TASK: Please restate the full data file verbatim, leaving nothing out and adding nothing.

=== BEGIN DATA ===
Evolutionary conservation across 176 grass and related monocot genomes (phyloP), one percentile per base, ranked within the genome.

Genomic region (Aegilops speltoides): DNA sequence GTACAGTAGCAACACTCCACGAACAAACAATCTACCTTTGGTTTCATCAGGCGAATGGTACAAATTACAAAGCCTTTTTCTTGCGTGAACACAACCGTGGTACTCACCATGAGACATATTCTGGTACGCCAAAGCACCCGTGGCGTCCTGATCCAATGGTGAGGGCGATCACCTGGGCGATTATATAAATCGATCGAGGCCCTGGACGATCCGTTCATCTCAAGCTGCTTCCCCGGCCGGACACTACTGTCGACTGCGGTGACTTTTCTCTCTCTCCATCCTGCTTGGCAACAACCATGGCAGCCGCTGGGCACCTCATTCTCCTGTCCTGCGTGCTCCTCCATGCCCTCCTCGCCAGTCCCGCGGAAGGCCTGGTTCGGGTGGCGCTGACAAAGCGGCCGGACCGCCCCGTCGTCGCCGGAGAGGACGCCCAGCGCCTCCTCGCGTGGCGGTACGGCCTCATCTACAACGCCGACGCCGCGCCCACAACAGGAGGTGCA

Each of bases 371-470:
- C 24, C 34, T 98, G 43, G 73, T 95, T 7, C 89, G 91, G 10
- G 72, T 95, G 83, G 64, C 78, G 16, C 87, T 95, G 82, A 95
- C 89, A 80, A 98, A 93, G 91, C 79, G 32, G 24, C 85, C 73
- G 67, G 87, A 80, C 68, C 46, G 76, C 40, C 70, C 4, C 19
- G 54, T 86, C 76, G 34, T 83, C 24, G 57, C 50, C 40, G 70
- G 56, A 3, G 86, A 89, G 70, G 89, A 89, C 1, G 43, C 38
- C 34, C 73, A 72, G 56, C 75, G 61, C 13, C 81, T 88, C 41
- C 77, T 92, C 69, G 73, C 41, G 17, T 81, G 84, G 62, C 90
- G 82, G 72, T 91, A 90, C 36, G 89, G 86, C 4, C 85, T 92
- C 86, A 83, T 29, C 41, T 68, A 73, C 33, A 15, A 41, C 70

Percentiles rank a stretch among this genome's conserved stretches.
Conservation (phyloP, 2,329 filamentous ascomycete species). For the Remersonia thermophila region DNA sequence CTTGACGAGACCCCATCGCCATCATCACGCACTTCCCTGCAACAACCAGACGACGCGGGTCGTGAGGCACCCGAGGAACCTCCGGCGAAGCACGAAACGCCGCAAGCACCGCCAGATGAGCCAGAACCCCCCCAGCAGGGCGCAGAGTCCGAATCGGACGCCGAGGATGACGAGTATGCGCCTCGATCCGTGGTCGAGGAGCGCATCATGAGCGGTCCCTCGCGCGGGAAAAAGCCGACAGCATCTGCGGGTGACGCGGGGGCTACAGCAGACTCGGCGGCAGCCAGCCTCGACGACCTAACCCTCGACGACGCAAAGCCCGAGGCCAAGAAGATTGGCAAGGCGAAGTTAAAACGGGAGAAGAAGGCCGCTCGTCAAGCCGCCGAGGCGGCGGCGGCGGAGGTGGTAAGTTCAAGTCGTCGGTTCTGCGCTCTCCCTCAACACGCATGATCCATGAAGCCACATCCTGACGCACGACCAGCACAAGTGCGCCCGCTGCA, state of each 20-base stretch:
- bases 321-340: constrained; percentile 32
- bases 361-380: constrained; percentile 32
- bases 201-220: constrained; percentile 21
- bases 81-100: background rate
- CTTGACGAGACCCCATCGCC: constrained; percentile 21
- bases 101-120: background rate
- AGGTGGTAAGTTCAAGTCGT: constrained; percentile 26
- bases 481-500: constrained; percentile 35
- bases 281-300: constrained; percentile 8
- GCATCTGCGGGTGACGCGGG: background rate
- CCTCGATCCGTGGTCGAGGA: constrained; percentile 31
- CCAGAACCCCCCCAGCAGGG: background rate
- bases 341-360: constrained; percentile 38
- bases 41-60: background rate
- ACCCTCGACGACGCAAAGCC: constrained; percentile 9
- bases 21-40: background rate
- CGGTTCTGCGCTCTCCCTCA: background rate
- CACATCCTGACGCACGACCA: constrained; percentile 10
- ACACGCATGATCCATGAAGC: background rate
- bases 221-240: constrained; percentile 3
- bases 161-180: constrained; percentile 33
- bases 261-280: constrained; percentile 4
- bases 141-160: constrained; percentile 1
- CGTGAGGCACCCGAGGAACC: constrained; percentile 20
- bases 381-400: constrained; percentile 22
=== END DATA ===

Evolutionary conservation across 176 grass and related monocot genomes (phyloP), one percentile per base, ranked within the genome.

Genomic region (Aegilops speltoides): DNA sequence GTACAGTAGCAACACTCCACGAACAAACAATCTACCTTTGGTTTCATCAGGCGAATGGTACAAATTACAAAGCCTTTTTCTTGCGTGAACACAACCGTGGTACTCACCATGAGACATATTCTGGTACGCCAAAGCACCCGTGGCGTCCTGATCCAATGGTGAGGGCGATCACCTGGGCGATTATATAAATCGATCGAGGCCCTGGACGATCCGTTCATCTCAAGCTGCTTCCCCGGCCGGACACTACTGTCGACTGCGGTGACTTTTCTCTCTCTCCATCCTGCTTGGCAACAACCATGGCAGCCGCTGGGCACCTCATTCTCCTGTCCTGCGTGCTCCTCCATGCCCTCCTCGCCAGTCCCGCGGAAGGCCTGGTTCGGGTGGCGCTGACAAAGCGGCCGGACCGCCCCGTCGTCGCCGGAGAGGACGCCCAGCGCCTCCTCGCGTGGCGGTACGGCCTCATCTACAACGCCGACGCCGCGCCCACAACAGGAGGTGCA

Each of bases 371-470:
- C 24, C 34, T 98, G 43, G 73, T 95, T 7, C 89, G 91, G 10
- G 72, T 95, G 83, G 64, C 78, G 16, C 87, T 95, G 82, A 95
- C 89, A 80, A 98, A 93, G 91, C 79, G 32, G 24, C 85, C 73
- G 67, G 87, A 80, C 68, C 46, G 76, C 40, C 70, C 4, C 19
- G 54, T 86, C 76, G 34, T 83, C 24, G 57, C 50, C 40, G 70
- G 56, A 3, G 86, A 89, G 70, G 89, A 89, C 1, G 43, C 38
- C 34, C 73, A 72, G 56, C 75, G 61, C 13, C 81, T 88, C 41
- C 77, T 92, C 69, G 73, C 41, G 17, T 81, G 84, G 62, C 90
- G 82, G 72, T 91, A 90, C 36, G 89, G 86, C 4, C 85, T 92
- C 86, A 83, T 29, C 41, T 68, A 73, C 33, A 15, A 41, C 70

Percentiles rank a stretch among this genome's conserved stretches.
Conservation (phyloP, 2,329 filamentous ascomycete species). For the Remersonia thermophila region DNA sequence CTTGACGAGACCCCATCGCCATCATCACGCACTTCCCTGCAACAACCAGACGACGCGGGTCGTGAGGCACCCGAGGAACCTCCGGCGAAGCACGAAACGCCGCAAGCACCGCCAGATGAGCCAGAACCCCCCCAGCAGGGCGCAGAGTCCGAATCGGACGCCGAGGATGACGAGTATGCGCCTCGATCCGTGGTCGAGGAGCGCATCATGAGCGGTCCCTCGCGCGGGAAAAAGCCGACAGCATCTGCGGGTGACGCGGGGGCTACAGCAGACTCGGCGGCAGCCAGCCTCGACGACCTAACCCTCGACGACGCAAAGCCCGAGGCCAAGAAGATTGGCAAGGCGAAGTTAAAACGGGAGAAGAAGGCCGCTCGTCAAGCCGCCGAGGCGGCGGCGGCGGAGGTGGTAAGTTCAAGTCGTCGGTTCTGCGCTCTCCCTCAACACGCATGATCCATGAAGCCACATCCTGACGCACGACCAGCACAAGTGCGCCCGCTGCA, state of each 20-base stretch:
- bases 321-340: constrained; percentile 32
- bases 361-380: constrained; percentile 32
- bases 201-220: constrained; percentile 21
- bases 81-100: background rate
- CTTGACGAGACCCCATCGCC: constrained; percentile 21
- bases 101-120: background rate
- AGGTGGTAAGTTCAAGTCGT: constrained; percentile 26
- bases 481-500: constrained; percentile 35
- bases 281-300: constrained; percentile 8
- GCATCTGCGGGTGACGCGGG: background rate
- CCTCGATCCGTGGTCGAGGA: constrained; percentile 31
- CCAGAACCCCCCCAGCAGGG: background rate
- bases 341-360: constrained; percentile 38
- bases 41-60: background rate
- ACCCTCGACGACGCAAAGCC: constrained; percentile 9
- bases 21-40: background rate
- CGGTTCTGCGCTCTCCCTCA: background rate
- CACATCCTGACGCACGACCA: constrained; percentile 10
- ACACGCATGATCCATGAAGC: background rate
- bases 221-240: constrained; percentile 3
- bases 161-180: constrained; percentile 33
- bases 261-280: constrained; percentile 4
- bases 141-160: constrained; percentile 1
- CGTGAGGCACCCGAGGAACC: constrained; percentile 20
- bases 381-400: constrained; percentile 22